TRENDS & UPDATES
11recyclinginternational.com | July/August | 2022
BUSINESS ZONES WILL TAKE SCOTTISH
RECYCLERS ‘BACK TO SQUARE ONE’
Hamilton Waste & Recycling has joined the Recycling
Association in expressing serious concerns over the Scottish
Government’s plans for Business Waste Collection Zones.
In May, the government said it wanted to pilot contractors com-
peting to undertake all commercial collections within a particu-
lar area, managed by local authorities. A consultation is under
‘Introducing Business Waste Collection Zones have the ability
to kill competitive commercial waste collection services in
Scotland resulting in hundreds, if not thousands, of jobs being
lost,’ says Hamilton’s managing director Robin Stevenson.
‘It will also mean that all the investment being made by busi-
nesses such as ours to process these valuable resources will no
longer be viable.’ He argues this innovation is the foundation of
the circular economy and losing it will see the industry take a
‘huge step’ backwards.
‘Competition between service providers is the single most
important factor in ensuring we provide value for money for
Scottish businesses and means we must continue to develop
and improve our services to seek competitive advantage and
add value. To claim BWCZ could save businesses up to 40% is,
quite frankly, ludicrous.’
The entrepreneur argues the government and industry have
been trying to help businesses recognise environmental and
social value for many years but the proposals ‘seem to take us
back to square one’.
‘We will, of course, engage with the consultation but I would
also welcome immediate and direct communication with the
Scottish Government to discuss the plans in more detail and to
help find an alternative route to the continued development of
commercial waste management in Scotland.
‘In doing so, I am confident we can find a workable solution
that will save jobs, protect investment and help achieve their
ambition of a zero waste society with a circular economy’.’
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GEN 2 CARBON TACKLES AEROSPACE AND
AUTOMOTIVE WASTE DOWN UNDER
UK recycler Gen 2 Carbon has
joined forces with Deakin
University to promote the
development of carbon fibre
recycling in Australia.
The new partnership is part of
Deakin’s multi-million ‘Recycling
and Renewable Energy
Commercialisation Hub’ (REACH)
and builds on its end-to-end
manufacturing capabilities in
renewable energy and recycling.
Gen 2 Carbon’s will share its
expertise in carbon fibre recovery and the conversion into high quality, non-
woven recycled mats.
This work will be undertaken at Deakin’s carbon fibre and composite research
facility in Geelong, Victoria, where feedstock will be processed from a variety of
waste streams throughout Australia. These include a major aerospace manufac-
turer and automotive suppliers.
‘This is a significant development for us; this joint venture with our partners at
Deakin allows us to drive forward the reuse of manufacturing waste to support a
truly circular economy,’ comments Frazer Barnes, chairman and chief technical
officer of Gen 2 Carbon.
‘It will also assist in our expansion of our conversion capabilities and extend our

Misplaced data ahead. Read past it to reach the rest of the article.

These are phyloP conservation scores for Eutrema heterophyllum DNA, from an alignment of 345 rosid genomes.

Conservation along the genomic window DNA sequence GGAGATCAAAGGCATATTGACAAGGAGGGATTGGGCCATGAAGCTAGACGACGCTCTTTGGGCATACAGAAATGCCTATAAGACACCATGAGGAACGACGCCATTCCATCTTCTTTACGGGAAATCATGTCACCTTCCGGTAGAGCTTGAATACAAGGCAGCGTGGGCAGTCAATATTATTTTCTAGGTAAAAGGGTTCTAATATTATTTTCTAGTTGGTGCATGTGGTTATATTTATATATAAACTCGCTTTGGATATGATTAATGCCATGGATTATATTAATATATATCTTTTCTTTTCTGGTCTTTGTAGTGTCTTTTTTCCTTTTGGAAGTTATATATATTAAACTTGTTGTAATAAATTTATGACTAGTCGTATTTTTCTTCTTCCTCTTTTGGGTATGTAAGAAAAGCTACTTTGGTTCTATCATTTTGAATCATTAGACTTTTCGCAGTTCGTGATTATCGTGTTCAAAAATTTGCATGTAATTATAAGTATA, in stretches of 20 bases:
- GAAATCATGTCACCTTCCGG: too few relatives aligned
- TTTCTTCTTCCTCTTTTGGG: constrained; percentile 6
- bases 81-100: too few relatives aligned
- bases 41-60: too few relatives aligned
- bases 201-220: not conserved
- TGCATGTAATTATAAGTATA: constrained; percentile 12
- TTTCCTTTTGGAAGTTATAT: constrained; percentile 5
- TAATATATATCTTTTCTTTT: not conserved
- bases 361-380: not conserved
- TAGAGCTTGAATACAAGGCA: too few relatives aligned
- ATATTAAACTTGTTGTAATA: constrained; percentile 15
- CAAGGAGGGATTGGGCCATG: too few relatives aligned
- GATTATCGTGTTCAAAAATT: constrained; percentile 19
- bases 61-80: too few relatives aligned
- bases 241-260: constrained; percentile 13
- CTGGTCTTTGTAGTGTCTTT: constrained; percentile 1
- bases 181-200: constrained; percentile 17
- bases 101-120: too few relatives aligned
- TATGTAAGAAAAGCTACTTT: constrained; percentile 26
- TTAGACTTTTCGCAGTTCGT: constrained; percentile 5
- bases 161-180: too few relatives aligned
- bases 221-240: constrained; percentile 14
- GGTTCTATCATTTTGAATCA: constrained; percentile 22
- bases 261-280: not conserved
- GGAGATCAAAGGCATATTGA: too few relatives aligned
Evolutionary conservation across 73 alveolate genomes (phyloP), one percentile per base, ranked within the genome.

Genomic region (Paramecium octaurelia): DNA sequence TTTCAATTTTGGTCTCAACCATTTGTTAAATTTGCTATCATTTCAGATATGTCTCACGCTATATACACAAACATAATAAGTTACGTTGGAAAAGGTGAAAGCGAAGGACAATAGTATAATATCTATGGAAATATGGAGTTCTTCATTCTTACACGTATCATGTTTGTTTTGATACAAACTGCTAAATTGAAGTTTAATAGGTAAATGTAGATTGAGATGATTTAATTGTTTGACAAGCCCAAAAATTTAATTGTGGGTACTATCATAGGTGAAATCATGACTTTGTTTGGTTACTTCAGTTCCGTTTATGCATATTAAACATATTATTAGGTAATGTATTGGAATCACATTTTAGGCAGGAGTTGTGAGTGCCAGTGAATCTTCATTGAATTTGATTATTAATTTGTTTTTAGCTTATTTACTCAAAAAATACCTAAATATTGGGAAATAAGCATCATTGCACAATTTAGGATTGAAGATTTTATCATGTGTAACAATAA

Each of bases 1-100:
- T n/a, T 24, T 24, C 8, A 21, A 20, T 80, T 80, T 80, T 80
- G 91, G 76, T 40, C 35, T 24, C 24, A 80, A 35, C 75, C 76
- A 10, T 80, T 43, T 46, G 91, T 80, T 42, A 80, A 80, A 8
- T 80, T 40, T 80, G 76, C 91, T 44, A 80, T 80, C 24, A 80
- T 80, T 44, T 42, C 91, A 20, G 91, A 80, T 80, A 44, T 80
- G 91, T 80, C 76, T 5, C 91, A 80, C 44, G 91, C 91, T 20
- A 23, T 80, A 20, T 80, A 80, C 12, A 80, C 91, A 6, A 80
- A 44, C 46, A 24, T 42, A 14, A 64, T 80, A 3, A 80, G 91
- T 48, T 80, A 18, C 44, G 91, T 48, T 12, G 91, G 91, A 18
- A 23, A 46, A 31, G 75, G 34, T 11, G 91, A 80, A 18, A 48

sales reach in new regions. We anticipate the recycled carbon fibre converted at
Deakin’s Geelong facility will be used predominately for clean energy applica-
Barnes observes that demand for carbon fibres exceeds 100 000 tonnes per
year, driven mostly by growth in commercial aerospace, wind energy and indus-
trial applications such as pressure vessels. He laments that around 30% of mate-
rial is wasted during the manufacturing process.
Meanwhile, the amount of carbon fibre in end-of-life components is expected to
exceed 40 000 tonnes per year within a decade.
REACH is one of eight R&D projects sharing government funds of EUR 230 mil-
‘We are the latest university to be included in this influential programme that
will address Australia’s manufacturing priorities around recycling, clean energy
and greener supply chains,’ adds Julie Owens, deputy vice chancellor at Deakin.
‘We are excited to welcome Gen 2 Carbon on board to be part of the journey.’
NOVELIS KICKS OFF KENTUCKY
ALUMINIUM RECYCLING CENTRE
Novelis has broken
ground at the site of
US$ 365 million (EUR
345 million) recycling
centre to serve the
north American automo-
With an annual casting
capacity of more than
200 000 tonnes of sheet
ingot, the facility at
Guthrie, Kentucky, is being built next to Novelis’
existing automotive finishing plant.
‘This ground-breaking marks a major milestone in
our ongoing commitment to sustainability and
recycling and supports our automotive customers’
carbon reduction targets,’ says Tom Boney, execu-
tive vp and president of Novelis North America.
‘We are proud to build on the rich 40-year history
of our aluminium recycling operations in Kentucky
and look forward to deepening our relationships to
ensure our facility has a lasting, beneficial impact in
The new recycling centre, expected to be opera-
tional in 2024, will house advanced shredding and
sorting technology, as well as energy-efficient inno-
vations to support the company’s sustainability
goal to reduce energy intensity by 10% by 2026
and be net carbon neutral by 2050 or sooner. The
facility is expected to create 140 jobs.
Novelis welcomed nearly 100 attendees to the
event, including Senator Rand Paul. ‘I was thrilled
to be a part of Novelis’ ground-breaking on their
new state-of-the-art facility,’ he said. ‘I look forward
to watching Novelis’ continued success in the
Commonwealth and the economic prosperity it
brings to Guthrie.’
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